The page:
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kan ashok
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How can i access abstract class method return value printed in the another non abstract java class ?
[ edited to preserve formatting using the [code] and [/code] UBB tags -ds ]
[ March 11, 2004: Message edited by: Dirk Schreckmann ]
 
brad balmer
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[ edited to preserve formatting using the [code] and [/code] UBB tags -ds ]
[ March 11, 2004: Message edited by: Dirk Schreckmann ]
 
Preetham Chandrasekhar
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but when u r extending the 2nd class to the first wont it become an abstract class too. In that case i guess it doesnt answer the question right? jus curious...on how it works too.
 
Wayne L Johnson
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At a very simple level, an "abstract" class is simply one that can't be instantiated. However it can have variables and methods that are accessed just like any other variable/method.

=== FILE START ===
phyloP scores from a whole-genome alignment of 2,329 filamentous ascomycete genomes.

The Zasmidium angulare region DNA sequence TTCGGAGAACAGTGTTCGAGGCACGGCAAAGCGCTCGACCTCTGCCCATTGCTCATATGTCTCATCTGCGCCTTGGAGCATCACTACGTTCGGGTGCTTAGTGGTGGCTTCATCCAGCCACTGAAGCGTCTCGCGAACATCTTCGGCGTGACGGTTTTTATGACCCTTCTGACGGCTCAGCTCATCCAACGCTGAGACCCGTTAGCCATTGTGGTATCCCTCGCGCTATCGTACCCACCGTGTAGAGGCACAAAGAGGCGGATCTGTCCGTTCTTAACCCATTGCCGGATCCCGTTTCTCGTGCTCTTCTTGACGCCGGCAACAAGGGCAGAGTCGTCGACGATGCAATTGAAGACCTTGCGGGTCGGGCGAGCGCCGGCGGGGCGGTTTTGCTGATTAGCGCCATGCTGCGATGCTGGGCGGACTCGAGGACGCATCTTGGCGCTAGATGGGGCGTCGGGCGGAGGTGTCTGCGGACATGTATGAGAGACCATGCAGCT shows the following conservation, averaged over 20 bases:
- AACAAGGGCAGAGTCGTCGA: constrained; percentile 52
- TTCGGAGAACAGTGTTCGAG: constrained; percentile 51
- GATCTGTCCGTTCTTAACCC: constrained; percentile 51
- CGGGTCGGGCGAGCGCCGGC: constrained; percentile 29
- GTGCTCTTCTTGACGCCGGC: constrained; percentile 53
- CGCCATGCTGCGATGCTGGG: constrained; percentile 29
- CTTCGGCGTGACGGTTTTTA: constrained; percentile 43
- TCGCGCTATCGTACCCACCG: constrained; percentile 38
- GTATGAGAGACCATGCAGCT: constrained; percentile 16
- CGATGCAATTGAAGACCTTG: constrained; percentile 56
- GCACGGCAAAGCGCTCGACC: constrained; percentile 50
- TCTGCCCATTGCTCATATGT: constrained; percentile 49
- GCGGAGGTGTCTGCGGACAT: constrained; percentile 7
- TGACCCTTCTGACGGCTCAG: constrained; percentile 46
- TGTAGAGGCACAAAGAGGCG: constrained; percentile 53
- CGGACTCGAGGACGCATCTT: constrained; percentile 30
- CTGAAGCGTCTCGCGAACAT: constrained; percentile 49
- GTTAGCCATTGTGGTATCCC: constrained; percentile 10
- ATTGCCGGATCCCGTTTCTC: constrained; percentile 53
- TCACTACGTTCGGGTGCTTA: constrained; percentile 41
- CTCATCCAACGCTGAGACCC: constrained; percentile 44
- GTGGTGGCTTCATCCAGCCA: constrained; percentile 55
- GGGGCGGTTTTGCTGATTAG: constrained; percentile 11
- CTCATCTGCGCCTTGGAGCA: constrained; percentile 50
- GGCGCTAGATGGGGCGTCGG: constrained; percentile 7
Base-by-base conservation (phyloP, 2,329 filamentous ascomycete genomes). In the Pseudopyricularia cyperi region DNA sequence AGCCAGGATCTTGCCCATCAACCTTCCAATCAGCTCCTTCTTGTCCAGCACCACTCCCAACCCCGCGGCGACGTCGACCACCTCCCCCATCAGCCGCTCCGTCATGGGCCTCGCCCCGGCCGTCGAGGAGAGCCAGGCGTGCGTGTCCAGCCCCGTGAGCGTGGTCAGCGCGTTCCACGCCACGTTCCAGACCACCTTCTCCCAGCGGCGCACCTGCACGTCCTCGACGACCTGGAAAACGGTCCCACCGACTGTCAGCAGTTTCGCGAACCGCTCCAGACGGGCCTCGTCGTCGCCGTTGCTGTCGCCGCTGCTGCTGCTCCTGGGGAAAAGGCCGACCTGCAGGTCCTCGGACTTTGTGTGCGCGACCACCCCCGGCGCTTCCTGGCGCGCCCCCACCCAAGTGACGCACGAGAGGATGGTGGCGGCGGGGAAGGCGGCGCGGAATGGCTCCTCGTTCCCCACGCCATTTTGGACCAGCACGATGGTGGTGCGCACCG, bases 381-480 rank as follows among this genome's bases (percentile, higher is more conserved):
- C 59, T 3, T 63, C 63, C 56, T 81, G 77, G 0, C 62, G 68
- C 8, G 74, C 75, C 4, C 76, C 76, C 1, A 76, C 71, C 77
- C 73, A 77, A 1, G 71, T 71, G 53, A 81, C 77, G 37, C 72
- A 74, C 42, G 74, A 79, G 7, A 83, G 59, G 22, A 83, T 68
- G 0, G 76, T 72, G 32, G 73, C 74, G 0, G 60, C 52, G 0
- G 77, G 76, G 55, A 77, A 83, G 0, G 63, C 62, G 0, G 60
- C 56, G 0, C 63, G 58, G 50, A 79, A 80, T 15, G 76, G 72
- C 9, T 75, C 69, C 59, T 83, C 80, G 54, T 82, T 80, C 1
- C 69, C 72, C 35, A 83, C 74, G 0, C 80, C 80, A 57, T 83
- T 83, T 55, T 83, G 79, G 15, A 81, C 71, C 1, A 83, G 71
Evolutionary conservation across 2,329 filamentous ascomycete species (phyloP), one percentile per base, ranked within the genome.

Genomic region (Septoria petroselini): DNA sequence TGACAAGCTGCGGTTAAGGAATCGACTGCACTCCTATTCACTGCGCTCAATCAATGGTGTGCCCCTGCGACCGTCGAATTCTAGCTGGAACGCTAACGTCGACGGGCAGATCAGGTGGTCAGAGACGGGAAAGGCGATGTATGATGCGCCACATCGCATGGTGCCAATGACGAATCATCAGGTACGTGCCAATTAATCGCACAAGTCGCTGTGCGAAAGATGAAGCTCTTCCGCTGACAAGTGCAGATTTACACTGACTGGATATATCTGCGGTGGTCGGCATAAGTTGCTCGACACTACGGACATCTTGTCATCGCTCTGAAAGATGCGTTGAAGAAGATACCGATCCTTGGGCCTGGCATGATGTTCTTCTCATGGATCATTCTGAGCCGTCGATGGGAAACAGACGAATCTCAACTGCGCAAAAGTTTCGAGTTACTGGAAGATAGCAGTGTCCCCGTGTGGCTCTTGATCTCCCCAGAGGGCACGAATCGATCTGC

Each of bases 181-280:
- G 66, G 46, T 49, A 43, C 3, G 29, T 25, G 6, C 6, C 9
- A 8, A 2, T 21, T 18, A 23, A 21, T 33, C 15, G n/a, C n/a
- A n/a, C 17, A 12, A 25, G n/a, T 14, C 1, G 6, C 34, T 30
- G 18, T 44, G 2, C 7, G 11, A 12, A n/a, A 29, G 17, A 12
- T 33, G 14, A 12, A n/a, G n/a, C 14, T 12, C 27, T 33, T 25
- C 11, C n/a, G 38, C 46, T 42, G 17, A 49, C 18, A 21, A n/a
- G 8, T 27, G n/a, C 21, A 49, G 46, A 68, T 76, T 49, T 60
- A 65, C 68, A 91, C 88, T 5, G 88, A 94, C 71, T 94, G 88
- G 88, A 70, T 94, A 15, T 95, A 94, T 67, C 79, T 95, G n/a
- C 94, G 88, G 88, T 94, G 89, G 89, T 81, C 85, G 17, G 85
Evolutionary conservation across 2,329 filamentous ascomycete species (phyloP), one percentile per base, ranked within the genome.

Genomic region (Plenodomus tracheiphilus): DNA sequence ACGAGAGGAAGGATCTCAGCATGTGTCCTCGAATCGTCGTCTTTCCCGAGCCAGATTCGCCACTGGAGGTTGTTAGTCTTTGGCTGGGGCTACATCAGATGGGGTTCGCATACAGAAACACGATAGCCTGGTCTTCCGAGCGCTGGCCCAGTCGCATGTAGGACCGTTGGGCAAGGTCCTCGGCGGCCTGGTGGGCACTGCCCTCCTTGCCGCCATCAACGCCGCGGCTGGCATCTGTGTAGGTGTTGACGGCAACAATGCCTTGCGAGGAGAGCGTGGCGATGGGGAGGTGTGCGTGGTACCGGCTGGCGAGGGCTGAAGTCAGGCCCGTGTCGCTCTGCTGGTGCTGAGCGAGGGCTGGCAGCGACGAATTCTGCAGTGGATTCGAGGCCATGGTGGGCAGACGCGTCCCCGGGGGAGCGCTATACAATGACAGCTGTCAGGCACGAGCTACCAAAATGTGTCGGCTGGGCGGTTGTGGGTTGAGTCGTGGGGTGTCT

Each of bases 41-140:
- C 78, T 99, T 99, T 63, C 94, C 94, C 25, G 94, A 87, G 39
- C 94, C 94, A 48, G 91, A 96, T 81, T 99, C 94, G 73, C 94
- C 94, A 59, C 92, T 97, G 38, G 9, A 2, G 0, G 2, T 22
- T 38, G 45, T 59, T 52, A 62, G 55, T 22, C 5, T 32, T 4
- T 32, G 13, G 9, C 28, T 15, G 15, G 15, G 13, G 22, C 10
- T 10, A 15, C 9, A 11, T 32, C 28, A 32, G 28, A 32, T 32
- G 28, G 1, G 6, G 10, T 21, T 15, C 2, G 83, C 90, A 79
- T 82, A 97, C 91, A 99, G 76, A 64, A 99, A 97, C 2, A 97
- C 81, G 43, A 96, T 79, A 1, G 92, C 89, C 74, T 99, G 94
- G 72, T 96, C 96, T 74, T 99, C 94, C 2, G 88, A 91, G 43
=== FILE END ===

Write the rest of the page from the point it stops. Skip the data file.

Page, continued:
If an "abstract" class has no "abstract" methods--as in the case of kan's "sample" class, then any subclass will be concrete, unless it is declared as "astract" as well. That's why Brad's example works.
If an "abstract" class has "abstract" methods, then for a subclass to be concrete [i.e., something you can instantiate] all of the "abstract" methods must be defined.
 
Jeroen Wenting
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in fact, if you don't define all abstract methods in your subclass it won't even compile unless you declare the class as abstract.
 
It is sorta covered in the JavaRanch Style Guide.
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